After Sarah Palin posted the rifle scope cross hair target map on her Facebook page, she entered the frontier of sedition using Twitter. “Don’t Retreat, Instead – RELOAD!” The recent Tucson, AZ, shooting atrocity confirms Palin’s seditious speech. Palin deserves derision for such speech and for not pulling down her “Target map” until one of her targets was publically shot in the head.
Palin’s speech is protected under the 1st Amendment. The murderer’s right to bear arms is protected under 2nd Amendment. The terrorist himself did not reload and in retreat was apprehended. However he can count on the 5th Amendment’s guarantee of “due process of law” – ironic since he killed a judge.
After Palin’s followers are instructed on what to say (on Facebook and Twitter), they will assert that no connection to her seditious speech can be made other than for its tragic coincidence. They will say that she is in no way responsible for such a terrorist act as the Tucson public murders, especially since the gunman does not appear to be one of her “peace-seeking Muslims.”
In fact, the SarahPac went to work immediately to crank out its public relations mop job. It insisted, among other things, that the cross hairs on the target map came from the US Geological Survey.
Soon enough Ms. Palin herself will be fed lines to repeat to incriminate the liberal lame stream media, you watch. The public relations kids working for the media millionaires have been busy little people keeping the public eye sore. You can bet that the Arizona PR people are plenty busy, too.
Misery loves company and, unfortunately, tragedies build audience share.
Ratings will go up as those rich bloviators of hate -- Palin and her contemporaries Glen Beck and Rush Limbaugh -- become beneficiaries of the Tucson tragedy. Thoughtful people who find them distasteful will just dial them out. Their followers, however, will wrap themselves in the flag and the 1st Amendment and try to blame the liberals for the Tucson murders, since such is the way of that trio’s audience.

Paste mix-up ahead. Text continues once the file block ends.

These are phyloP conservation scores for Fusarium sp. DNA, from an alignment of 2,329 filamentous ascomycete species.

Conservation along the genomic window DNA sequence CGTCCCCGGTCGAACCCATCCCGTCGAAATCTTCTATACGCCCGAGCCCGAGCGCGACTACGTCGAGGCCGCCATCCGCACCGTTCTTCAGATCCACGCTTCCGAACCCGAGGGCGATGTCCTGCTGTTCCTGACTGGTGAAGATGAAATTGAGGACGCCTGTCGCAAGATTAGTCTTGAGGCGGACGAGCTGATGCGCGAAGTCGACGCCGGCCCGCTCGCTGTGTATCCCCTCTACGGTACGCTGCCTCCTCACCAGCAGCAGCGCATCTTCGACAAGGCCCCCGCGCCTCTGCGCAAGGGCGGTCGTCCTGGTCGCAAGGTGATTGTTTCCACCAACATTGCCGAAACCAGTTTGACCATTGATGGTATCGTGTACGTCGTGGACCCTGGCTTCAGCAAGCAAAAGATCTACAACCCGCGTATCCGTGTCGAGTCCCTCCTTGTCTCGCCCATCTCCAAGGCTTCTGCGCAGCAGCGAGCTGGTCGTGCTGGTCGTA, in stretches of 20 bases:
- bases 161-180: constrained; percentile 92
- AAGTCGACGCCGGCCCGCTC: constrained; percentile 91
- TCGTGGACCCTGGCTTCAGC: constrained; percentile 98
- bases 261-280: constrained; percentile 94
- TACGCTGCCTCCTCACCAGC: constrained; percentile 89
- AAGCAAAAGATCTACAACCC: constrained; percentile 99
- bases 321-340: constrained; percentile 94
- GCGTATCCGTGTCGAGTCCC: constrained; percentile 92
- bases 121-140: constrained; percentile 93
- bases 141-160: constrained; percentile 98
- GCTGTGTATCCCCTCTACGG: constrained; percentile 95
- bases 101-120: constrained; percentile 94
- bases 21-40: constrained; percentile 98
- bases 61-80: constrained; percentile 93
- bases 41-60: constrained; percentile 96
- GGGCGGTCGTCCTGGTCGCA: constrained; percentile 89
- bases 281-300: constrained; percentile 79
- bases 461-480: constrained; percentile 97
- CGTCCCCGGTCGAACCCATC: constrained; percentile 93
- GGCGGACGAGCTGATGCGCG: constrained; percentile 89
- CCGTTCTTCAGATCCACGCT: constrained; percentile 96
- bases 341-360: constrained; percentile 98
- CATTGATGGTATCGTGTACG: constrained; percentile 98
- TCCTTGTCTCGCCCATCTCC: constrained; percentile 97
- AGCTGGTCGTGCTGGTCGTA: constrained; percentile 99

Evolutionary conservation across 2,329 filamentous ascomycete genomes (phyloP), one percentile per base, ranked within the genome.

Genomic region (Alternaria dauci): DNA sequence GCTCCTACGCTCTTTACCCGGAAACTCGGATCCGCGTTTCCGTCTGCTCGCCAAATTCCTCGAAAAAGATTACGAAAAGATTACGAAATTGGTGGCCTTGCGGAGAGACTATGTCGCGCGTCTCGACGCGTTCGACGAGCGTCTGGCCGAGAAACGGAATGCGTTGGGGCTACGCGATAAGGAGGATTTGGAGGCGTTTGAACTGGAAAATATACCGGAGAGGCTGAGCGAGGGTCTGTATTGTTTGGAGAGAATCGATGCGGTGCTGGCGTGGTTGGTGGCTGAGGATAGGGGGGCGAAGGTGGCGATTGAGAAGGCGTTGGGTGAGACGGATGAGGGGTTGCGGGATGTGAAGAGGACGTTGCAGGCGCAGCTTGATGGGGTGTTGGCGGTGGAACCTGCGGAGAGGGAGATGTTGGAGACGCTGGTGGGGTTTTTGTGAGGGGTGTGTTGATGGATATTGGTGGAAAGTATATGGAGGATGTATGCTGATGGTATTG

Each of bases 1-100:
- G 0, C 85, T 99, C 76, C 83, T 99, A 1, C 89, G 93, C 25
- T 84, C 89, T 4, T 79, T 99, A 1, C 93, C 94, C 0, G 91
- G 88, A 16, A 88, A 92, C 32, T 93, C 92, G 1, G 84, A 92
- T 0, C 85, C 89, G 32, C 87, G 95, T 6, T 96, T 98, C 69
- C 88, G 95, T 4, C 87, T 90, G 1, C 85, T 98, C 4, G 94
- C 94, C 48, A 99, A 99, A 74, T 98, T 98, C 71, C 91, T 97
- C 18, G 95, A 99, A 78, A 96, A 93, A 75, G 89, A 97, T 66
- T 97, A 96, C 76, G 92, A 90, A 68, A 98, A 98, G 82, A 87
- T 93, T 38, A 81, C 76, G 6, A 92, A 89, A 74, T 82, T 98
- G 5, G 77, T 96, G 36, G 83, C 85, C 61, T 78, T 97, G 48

Elected officials such as President Obama, Speaker Boehner, and others have shown considerable statesmanship for the circumstances. Senator Robert Kennedy showed remarkable statesmanship in the aftermath of Martin Luther King's assassination in 1968. Back then, hatred and hateful speech were quite common, but their mediums of expression were more up-close and personal. RFK was later murdered.
The Speaker has a job to do, part of which is the waste of time the new Republican majority is involved in with passing a bill to repeal a law along strict party lines. The bill, when passed, will go to the Senate and, should it pass the Democratic majority there, will go to the President who signed the law in the first place. It will take a two-thirds majority in the House and in the Senate to override his veto.
Statesmanship is admirable. It just doesn't last long. As to the continual AP assertions that Ms. Palin is a presidential contender, let us hope that idea is put to rest in respect for those who lost their rights to life, liberty, and happiness.